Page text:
Published Humanitas, Volume XV, No. 1, 2002

John Stuart Mill and the Religion of Humanity, by Linda C. Raeder. Columbia: University of Missouri Press, 2002. 402 pp. $49.95.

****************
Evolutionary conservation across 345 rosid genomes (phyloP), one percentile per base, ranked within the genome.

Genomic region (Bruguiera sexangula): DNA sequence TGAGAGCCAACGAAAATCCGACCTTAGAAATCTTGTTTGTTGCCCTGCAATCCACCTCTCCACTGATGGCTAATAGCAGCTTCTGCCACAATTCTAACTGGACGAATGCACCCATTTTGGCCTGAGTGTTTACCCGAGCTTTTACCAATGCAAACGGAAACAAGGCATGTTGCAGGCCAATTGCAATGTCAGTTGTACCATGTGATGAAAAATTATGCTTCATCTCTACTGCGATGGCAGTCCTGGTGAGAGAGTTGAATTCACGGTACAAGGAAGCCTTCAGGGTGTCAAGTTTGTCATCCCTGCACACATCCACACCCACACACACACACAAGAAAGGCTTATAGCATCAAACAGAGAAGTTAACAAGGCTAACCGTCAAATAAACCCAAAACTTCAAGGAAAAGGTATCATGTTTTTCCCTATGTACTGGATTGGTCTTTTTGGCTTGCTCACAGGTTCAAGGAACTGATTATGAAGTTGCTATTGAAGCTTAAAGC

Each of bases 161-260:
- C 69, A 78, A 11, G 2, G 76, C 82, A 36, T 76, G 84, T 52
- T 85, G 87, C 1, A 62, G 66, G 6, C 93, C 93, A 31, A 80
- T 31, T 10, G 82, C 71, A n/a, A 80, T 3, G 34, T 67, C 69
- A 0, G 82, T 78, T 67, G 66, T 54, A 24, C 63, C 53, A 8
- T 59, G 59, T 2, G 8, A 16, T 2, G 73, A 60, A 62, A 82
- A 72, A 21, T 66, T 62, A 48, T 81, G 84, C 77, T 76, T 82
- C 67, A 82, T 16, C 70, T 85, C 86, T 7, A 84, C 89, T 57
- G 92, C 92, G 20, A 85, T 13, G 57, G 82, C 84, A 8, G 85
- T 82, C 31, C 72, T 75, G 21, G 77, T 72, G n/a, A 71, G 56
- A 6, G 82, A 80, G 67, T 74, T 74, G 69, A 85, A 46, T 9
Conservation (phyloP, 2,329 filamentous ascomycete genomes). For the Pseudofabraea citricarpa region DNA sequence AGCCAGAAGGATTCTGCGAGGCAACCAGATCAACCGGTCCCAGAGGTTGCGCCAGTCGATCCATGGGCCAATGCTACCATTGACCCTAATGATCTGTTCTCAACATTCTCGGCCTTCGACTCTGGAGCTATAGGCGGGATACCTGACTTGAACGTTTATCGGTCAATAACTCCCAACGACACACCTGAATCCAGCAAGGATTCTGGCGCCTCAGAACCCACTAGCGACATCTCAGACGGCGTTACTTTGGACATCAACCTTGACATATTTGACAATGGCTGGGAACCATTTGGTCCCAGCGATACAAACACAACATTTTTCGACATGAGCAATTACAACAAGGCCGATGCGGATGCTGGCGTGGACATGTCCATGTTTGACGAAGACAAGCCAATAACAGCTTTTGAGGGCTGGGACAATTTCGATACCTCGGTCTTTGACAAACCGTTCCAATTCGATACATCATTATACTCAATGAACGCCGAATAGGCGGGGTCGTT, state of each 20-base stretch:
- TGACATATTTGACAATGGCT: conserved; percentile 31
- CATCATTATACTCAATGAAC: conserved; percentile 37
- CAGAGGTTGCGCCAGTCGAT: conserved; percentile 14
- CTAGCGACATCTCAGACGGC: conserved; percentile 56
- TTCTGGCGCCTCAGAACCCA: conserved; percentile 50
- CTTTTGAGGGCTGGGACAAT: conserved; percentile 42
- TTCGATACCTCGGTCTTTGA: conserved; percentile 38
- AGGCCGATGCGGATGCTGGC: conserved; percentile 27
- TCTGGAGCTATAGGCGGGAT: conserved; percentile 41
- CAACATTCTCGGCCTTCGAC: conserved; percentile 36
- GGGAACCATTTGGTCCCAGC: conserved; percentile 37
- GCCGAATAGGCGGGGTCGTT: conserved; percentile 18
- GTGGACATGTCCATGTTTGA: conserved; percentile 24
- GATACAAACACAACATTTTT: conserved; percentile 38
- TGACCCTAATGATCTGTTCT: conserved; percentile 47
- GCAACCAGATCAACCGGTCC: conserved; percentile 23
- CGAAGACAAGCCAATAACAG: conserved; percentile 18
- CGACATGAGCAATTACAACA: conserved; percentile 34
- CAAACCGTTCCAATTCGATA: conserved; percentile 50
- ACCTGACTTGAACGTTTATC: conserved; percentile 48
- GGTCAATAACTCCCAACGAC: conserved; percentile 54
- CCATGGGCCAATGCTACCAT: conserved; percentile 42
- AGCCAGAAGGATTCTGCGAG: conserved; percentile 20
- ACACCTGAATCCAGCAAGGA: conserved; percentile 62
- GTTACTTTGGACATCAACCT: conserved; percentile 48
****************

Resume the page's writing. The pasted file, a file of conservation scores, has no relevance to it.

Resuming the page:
I first encountered John Stuart Mill in an undergraduate political theory survey course. As I recall, the class read selections from On Liberty and the instructor emphasized that this treatise was the locus classicus for the defense of free speech, individuality, and toleration, the basic values of the genuinely open society. I encountered Mill again in a graduate school seminar devoted exclusively to his writings, primarily his political works. We examined with care On Liberty, Representative Government, and Utilitarianism. At this point I began, however dimly, to perceive problems. For instance, we were asked to write a short paper on how Mill, if he had been a Supreme Court justice, would have ruled in the Dennis case—a relatively early “cold war” case involving the conviction of communist leaders under the Smith Act on the charge of “conspiring to advocate” the overthrow of the government. I don’t recall where I came down on this question, but I do recall that his teachings regarding the acceptable range of individual liberty seemed to be somewhat contradictory. At the very least they raised legitimate questions that Mill did not address in the essay. To be sure, there is the “one very simple principle” statement up front, the one so dear to libertarians, that seems to limit any interference with another’s liberty by the state…

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